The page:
Sand volleyball

Union’s park advisory board has spiked a request to remove a large oak tree next to the city’s sand volleyball courts.

In April, Dan Hittson, who coaches Union Jr. Ladycats volleyball, told the board branches from the tree were falling onto the courts and causing problems. He showed the board a box full of sticks and acorns taken from the court, located near the K-9-n-Kiddos Dog Park.

Hittson said the branches could cause injury and promised to plant three new trees in the park system if the tree by the courts was removed.

After discussing the tree in April and May, the board voted unanimously June 24 to keep the tree in place.

Park board members were initially empathetic with Hittson, but when members who didn’t attend in April were at the May meeting, that began to change. Additionally, several members visited the park area and talked to residents before the June meeting and came back more convinced it needed to stay.

Board member Christian Dunn said he talked to around 50 people, and only one person had a problem with the tree.

Other park board members agreed.

“I just think the optics are bad here. The ‘city of trees’ has this big, beautiful, mature oak tree in a city park; it does provide nice shade,” board member Jeff Watson said. “I’m just not in favor of taking it down.”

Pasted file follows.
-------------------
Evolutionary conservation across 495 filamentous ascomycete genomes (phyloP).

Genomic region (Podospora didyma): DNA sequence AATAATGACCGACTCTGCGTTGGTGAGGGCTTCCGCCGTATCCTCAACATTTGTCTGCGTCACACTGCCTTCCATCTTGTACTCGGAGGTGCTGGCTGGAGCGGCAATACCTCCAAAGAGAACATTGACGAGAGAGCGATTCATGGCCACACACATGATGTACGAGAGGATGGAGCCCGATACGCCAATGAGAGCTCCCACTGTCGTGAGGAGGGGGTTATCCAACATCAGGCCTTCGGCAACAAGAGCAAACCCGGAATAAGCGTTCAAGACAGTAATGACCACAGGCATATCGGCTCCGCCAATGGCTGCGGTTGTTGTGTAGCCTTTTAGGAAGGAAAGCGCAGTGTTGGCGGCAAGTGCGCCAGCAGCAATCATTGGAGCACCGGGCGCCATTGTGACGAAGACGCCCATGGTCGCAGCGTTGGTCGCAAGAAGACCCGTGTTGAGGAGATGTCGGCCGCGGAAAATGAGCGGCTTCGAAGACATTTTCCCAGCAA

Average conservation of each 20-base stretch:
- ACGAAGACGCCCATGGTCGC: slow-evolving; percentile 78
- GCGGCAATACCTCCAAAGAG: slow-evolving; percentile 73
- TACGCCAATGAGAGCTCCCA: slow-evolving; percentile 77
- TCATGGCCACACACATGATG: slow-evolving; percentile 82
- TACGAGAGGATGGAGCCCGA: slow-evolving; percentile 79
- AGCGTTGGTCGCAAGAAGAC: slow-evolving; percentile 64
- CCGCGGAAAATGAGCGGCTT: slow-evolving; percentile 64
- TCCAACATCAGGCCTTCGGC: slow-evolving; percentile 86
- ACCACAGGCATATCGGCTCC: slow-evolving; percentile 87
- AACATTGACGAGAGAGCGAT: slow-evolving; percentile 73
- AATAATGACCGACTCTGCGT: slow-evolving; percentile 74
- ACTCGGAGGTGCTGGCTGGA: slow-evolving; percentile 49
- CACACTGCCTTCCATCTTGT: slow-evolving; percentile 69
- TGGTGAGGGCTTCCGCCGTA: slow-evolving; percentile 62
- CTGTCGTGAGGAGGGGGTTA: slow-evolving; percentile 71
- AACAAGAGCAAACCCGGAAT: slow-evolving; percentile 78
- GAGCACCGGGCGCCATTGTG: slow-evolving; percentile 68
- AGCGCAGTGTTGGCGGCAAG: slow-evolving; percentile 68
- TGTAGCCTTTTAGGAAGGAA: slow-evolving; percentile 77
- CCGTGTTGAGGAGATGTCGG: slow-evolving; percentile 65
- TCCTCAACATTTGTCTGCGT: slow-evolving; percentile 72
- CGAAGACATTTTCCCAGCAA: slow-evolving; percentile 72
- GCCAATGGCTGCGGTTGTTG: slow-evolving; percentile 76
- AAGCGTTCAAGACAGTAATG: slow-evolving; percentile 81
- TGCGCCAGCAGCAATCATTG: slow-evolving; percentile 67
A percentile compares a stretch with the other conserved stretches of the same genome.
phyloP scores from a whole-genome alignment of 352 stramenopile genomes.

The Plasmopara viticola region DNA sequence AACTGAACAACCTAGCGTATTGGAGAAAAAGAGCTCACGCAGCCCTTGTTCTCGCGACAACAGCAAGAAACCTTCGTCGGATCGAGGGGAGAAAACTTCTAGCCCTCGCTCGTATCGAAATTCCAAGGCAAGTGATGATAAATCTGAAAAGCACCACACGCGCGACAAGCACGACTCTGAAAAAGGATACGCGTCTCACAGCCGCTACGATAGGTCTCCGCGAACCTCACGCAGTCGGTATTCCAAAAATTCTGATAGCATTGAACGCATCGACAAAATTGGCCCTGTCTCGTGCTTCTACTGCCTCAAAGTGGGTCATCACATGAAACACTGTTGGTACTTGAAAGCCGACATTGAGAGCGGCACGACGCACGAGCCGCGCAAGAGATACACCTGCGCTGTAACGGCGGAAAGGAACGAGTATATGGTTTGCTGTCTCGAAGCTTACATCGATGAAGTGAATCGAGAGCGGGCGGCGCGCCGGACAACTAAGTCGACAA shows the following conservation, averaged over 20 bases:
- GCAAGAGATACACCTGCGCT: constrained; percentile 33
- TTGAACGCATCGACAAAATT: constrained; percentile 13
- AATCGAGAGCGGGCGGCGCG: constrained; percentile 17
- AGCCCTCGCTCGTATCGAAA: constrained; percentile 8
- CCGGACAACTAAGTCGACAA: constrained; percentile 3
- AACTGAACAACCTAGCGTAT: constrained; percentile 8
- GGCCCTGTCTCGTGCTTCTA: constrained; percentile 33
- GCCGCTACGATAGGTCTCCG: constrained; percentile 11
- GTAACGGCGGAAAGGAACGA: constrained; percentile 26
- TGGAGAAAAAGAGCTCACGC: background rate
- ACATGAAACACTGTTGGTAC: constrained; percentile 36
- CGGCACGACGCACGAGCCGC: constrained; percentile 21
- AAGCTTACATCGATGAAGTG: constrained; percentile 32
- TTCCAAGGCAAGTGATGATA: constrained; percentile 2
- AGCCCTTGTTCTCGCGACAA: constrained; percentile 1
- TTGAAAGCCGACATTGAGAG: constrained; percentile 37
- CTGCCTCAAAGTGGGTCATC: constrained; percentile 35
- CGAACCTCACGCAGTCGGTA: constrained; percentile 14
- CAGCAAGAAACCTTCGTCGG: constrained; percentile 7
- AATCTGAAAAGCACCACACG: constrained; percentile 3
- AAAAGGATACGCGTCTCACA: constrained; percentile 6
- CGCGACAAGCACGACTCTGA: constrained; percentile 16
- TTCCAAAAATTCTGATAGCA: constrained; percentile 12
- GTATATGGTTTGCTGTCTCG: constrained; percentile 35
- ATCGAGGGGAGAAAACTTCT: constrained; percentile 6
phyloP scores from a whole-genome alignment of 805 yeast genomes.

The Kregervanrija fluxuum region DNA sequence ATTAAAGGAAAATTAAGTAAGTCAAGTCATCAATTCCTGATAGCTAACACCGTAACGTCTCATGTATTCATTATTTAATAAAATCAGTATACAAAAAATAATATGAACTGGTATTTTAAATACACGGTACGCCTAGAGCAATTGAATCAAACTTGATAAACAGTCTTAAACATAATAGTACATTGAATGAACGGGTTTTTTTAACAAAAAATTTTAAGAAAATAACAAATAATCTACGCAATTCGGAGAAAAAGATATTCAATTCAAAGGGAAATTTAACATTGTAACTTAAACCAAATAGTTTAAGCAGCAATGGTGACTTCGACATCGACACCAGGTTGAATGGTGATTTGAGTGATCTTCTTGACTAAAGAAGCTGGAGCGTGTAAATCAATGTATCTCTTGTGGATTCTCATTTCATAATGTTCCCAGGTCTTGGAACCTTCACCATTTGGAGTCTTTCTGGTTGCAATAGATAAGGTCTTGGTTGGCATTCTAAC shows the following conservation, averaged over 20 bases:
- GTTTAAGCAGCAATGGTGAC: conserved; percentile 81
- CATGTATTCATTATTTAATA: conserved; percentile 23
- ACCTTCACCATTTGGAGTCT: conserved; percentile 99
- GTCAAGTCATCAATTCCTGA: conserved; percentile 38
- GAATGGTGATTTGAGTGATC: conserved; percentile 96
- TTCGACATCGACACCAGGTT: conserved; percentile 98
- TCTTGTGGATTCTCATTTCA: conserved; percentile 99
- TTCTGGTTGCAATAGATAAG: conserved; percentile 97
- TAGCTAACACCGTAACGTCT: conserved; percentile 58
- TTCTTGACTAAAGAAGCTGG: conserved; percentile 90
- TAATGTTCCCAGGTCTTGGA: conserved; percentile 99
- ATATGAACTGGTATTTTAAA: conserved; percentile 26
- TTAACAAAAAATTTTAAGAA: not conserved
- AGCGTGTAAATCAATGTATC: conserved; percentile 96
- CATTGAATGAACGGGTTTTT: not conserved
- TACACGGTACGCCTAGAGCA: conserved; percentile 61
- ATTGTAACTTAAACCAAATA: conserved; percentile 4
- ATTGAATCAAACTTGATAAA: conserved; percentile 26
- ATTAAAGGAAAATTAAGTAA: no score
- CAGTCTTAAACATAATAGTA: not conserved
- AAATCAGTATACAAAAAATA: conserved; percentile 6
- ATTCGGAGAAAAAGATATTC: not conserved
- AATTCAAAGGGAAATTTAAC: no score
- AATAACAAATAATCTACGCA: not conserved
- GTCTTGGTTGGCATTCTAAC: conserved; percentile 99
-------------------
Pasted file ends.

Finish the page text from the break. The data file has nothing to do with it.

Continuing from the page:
Board President Suzy Curnutte said it could set a precedent.

Parks Director Chad Pohlmann said the city has been using summer field maintenance workers to rake and water down the sand volleyball courts before Friday night league play to cool off the sand.

He said pieces of acorns become visible after the field is wet down. “I don’t think that they’re going to hurt anybody. They may be uncomfortable on their feet, but I don’t think there’s major complaints.”

Curnutte said she was surprised the city rakes and hoses the courts on a daily basis, when sports teams are often in charge of preparing their own fields.

Once the seasonal workers go back to school, the city will likely return to raking the court once a week, Pohlmann said.

Had the park board voted to cut the tree down, Pohlmann said the decision would have needed final approval from the board of aldermen. But no further approval is needed because no change in policy was made.

Still, Hittson is welcome to go to aldermen with his concerns, Pohlmann said.